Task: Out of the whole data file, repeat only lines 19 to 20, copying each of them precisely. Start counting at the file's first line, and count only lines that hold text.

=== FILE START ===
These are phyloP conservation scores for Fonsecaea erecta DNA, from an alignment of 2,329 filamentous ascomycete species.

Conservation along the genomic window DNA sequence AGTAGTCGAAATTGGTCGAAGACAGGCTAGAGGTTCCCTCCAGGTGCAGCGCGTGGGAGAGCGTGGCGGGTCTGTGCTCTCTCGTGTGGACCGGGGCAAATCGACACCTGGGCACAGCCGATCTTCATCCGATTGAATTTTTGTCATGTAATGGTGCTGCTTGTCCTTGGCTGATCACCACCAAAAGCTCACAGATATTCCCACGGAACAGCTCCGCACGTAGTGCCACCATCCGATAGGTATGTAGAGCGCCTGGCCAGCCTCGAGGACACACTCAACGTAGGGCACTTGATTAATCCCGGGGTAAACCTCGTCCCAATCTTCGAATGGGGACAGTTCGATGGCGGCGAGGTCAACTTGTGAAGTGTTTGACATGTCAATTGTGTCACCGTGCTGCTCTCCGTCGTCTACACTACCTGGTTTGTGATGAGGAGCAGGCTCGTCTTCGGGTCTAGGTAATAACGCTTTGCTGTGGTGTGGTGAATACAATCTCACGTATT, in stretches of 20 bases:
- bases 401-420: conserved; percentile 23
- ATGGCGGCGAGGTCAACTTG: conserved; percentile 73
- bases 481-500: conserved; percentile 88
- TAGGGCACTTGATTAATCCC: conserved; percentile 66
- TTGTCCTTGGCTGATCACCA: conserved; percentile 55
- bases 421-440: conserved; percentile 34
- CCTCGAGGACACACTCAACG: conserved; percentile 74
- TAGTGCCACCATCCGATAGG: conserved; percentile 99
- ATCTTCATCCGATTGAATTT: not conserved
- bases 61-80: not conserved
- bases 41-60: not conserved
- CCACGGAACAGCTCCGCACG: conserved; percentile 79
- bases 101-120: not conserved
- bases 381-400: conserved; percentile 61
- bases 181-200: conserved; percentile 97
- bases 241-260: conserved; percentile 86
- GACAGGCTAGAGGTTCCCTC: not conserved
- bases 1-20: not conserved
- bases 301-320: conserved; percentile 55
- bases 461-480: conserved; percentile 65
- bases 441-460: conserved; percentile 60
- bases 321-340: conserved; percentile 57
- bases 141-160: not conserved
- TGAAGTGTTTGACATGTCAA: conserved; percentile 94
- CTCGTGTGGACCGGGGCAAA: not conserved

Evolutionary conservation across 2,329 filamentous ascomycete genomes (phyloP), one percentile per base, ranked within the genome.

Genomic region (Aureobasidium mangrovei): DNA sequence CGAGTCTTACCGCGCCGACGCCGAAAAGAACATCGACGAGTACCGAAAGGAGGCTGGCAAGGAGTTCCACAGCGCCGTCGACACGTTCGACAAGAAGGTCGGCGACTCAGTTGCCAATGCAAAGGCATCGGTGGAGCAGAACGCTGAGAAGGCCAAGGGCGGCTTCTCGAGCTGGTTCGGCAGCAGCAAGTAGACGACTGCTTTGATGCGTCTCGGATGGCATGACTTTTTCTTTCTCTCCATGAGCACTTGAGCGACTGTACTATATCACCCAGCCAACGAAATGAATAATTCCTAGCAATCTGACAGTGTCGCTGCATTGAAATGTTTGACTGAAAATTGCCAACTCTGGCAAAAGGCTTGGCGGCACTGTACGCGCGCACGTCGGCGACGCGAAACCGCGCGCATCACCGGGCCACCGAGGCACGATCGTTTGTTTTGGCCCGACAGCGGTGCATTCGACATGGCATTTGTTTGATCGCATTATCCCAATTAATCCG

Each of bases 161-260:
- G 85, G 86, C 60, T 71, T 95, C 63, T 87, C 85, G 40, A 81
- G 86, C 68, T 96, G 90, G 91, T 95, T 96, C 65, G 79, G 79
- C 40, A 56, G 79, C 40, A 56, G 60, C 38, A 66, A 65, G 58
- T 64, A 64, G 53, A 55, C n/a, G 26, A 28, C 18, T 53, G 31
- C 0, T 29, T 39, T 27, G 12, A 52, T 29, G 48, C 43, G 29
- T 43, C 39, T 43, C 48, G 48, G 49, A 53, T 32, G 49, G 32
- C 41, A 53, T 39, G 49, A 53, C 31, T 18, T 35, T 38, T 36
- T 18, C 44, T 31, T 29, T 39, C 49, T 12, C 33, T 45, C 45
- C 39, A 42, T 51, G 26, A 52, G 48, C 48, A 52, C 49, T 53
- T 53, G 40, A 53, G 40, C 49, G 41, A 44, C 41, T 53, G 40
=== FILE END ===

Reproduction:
- GACAGGCTAGAGGTTCCCTC: not conserved
- bases 1-20: not conserved